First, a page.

A Mid-Summer’s Afternoon
Dreams have a weird way of blending truths.
This afternoon, my sister and I were riding around town in our ancient Plymouth Voayager from ’94, the special 10th anniversary edition. It’s a lush dark green. My sister was in the back seat as I drove to some thrift stores looking for various items.
At one stop, we were pretty freaked out by this older man who was trying to open the door of our van and when he was unsuccessful with the door lock, he reached into the partially open window to try to start the car and unlock the door from the inside.
It made us extremely uncomfortable, but eventually I found the words to stop him, inform him that he was confused— we later saw that he has the same van, so he thought this was his car. We were all embarrassed.
At another stop, we met up with my dad. He is an older gentleman, somewhat heavyset, and hobbles with a cane’s assistance ever since his stroke a few years ago. He then drove us for the rest of the afternoon.
He loves to drive us in that old van. He says he enjoys the scenery as well as our company, which for some reason is always more intimate in the cozy comfort of the old van. No one else can hear what you say to each other while driving, so my sister and I always share our thoughts, emotions, and whatever random topics might seem relevant at the moment. Driving together is our bonding time.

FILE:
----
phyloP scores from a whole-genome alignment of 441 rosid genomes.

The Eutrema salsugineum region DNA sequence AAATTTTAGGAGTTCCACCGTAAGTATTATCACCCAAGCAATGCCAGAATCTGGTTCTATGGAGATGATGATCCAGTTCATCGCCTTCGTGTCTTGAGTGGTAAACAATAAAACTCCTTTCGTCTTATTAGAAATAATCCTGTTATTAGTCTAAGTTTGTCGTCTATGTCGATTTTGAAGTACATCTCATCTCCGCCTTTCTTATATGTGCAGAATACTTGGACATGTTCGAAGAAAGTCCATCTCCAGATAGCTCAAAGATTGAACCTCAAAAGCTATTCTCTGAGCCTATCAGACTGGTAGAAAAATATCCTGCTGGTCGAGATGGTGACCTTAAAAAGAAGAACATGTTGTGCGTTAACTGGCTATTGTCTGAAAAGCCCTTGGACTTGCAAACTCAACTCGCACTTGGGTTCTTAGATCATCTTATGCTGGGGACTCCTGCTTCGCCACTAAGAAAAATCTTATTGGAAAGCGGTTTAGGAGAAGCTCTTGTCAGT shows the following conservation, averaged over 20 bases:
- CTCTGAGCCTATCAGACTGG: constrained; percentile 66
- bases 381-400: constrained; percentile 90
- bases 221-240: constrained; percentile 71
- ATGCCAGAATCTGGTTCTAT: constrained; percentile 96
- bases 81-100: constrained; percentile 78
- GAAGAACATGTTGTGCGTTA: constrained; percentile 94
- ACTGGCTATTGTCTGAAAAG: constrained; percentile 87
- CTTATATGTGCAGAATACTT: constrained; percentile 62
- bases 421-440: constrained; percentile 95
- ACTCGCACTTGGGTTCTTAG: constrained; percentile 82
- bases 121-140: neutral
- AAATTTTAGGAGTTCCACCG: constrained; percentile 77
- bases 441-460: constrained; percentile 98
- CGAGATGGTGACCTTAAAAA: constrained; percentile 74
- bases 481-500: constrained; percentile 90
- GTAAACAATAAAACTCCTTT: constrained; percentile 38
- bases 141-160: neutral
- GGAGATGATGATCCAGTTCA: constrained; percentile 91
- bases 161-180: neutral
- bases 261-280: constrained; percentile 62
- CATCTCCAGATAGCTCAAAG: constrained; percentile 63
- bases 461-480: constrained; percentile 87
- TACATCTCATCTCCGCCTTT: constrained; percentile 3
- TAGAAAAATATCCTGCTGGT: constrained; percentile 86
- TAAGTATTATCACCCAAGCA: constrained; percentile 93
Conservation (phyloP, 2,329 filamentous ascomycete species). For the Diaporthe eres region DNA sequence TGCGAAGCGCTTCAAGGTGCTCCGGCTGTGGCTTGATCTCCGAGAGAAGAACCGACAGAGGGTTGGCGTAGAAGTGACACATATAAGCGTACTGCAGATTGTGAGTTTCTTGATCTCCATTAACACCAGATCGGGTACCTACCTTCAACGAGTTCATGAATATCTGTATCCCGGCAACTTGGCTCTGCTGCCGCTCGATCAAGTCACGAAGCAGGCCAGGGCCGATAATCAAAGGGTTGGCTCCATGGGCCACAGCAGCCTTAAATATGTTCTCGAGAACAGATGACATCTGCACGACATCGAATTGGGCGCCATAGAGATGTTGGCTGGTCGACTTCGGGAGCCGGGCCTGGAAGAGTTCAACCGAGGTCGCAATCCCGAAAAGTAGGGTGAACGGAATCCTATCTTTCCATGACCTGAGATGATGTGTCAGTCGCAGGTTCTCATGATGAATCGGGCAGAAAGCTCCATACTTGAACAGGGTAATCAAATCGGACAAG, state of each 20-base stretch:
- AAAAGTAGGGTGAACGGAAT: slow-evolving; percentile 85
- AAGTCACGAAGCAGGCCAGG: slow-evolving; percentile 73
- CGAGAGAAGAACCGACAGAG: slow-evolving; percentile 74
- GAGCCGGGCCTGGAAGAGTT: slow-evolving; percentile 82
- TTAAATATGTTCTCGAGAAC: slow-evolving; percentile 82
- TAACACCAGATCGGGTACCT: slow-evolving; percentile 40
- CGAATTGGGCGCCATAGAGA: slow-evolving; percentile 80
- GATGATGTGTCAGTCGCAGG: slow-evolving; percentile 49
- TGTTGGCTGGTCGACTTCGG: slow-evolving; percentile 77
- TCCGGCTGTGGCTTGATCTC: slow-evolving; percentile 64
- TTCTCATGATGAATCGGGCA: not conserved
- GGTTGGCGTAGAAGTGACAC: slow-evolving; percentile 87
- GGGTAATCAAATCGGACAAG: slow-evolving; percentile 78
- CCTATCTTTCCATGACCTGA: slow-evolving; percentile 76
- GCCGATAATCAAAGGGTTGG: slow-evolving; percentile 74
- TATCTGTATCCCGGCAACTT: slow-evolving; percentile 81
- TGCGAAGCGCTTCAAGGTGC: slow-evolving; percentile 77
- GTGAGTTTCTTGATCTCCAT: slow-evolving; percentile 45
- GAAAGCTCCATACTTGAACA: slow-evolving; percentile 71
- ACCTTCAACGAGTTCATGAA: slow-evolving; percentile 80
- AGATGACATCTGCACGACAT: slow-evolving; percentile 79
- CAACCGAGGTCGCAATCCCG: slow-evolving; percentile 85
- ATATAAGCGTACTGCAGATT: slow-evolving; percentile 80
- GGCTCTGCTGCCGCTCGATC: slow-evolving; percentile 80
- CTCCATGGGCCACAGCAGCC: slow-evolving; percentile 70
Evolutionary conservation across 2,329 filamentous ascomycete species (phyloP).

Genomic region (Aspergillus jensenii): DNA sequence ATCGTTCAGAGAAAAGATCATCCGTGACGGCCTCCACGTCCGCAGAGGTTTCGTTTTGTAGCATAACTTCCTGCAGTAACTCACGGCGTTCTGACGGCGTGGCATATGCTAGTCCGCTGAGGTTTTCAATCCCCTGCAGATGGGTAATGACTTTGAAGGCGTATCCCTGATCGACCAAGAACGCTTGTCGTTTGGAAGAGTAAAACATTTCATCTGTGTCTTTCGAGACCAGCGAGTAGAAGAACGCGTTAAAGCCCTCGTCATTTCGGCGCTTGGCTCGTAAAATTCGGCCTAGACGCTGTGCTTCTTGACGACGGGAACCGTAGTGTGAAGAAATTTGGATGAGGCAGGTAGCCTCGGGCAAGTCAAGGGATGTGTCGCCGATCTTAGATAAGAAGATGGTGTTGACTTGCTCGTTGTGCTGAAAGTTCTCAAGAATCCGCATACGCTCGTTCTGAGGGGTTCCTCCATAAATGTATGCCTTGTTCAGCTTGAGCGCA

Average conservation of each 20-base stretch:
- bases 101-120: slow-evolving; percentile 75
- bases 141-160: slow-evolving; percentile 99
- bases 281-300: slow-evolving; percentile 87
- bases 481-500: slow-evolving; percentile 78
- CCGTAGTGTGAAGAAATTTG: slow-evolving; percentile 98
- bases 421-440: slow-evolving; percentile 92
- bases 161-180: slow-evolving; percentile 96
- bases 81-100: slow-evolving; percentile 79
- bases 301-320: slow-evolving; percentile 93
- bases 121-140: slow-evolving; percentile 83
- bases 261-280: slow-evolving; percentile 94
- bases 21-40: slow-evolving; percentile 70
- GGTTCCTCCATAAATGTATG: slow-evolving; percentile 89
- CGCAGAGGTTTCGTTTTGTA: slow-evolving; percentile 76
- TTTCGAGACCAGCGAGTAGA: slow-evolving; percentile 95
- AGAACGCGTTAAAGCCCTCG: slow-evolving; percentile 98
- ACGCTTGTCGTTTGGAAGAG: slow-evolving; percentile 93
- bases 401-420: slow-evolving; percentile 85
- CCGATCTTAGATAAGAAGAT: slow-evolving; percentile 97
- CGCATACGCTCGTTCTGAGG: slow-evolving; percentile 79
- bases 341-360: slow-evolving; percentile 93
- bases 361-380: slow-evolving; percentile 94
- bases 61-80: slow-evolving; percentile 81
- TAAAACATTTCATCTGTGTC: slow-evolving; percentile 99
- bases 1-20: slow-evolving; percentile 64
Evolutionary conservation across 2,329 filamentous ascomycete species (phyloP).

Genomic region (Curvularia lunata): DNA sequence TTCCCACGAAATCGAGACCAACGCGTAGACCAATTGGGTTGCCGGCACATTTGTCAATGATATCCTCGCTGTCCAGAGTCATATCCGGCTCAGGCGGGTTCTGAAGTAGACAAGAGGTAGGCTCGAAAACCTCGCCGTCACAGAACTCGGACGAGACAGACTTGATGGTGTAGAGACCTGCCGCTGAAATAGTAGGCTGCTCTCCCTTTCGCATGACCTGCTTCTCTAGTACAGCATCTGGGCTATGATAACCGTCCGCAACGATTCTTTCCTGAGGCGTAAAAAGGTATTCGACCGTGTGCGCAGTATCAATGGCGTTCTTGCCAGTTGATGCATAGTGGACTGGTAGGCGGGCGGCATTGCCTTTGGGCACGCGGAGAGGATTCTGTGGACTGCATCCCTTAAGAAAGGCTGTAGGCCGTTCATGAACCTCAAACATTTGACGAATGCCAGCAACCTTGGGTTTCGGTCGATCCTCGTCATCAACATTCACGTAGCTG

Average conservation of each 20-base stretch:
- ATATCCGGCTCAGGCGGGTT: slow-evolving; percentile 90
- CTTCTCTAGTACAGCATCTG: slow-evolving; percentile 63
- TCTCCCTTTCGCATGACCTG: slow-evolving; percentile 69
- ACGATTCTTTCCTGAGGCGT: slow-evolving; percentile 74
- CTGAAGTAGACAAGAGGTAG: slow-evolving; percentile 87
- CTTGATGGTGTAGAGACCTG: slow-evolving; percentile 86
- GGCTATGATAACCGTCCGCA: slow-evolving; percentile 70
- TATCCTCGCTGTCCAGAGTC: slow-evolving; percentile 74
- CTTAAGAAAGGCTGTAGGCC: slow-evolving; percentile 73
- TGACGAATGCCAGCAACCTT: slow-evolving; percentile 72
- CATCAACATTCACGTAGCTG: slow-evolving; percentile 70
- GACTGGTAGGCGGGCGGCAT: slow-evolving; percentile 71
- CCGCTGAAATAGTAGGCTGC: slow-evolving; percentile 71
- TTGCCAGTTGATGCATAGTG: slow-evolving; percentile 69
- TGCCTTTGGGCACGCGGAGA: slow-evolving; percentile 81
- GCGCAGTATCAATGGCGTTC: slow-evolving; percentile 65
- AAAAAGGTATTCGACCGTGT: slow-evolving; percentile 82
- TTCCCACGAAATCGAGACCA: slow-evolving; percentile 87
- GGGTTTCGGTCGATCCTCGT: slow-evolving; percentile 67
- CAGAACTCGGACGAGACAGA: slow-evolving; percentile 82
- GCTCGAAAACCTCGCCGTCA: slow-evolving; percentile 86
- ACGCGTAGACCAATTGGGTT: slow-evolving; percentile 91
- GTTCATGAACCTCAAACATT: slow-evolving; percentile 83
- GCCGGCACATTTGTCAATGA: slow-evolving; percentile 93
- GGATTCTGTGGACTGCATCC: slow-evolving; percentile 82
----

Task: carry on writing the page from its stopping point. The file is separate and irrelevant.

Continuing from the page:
At one stop, we saw that they had free watermelon slices on a table, and while dad was waiting for us in the car, my sister and I contemplated carefully which was the juiciest, largest, and reddest slice. It was a very warm afternoon, threatening to turn unbearably hot, but not just yet. How our dad loves watermelon! We thought it would be a nice little surprise for him.
When we got back to the van, he promptly began to cruise down the road, fast enough to keep a nice, steady breeze floating through the old, un-air conditioned vehicle.
In the relaxed, warm summer afternoon, we told him about the man that scared us earlier. We told Dad that we would rather he come back from the dead like this and visit us anytime– it was much less creepy and a lot of fun!
See? That’s what I mean– a number of truths are blended together here, such as:
We always enjoyed our personal drives together in the van, in which the A/C didn’t even work, my dad loves watermelon, he walked with a cane several years ago due to his stroke, my sister and I enjoy finding treats for my dad…and that he died less than 2 months ago.
The cruel lie here is that he came to visit.
As much as I enjoyed my afternoon with my dad in dreamland, it was only a dream. The dead cannot borrow their corpses to visit the living. A sweet and at the same time cruel vision; I dearly miss those days when my sister and I could cruise through the city with our dad. As I awoke this afternoon from such a pleasant dream, the pain, sorrow, and tears started to well up in me again as I realized that he was not truly here with me, and that I will not see him again for a long time, not until the day I see God.
I wish dreams like this never have to end.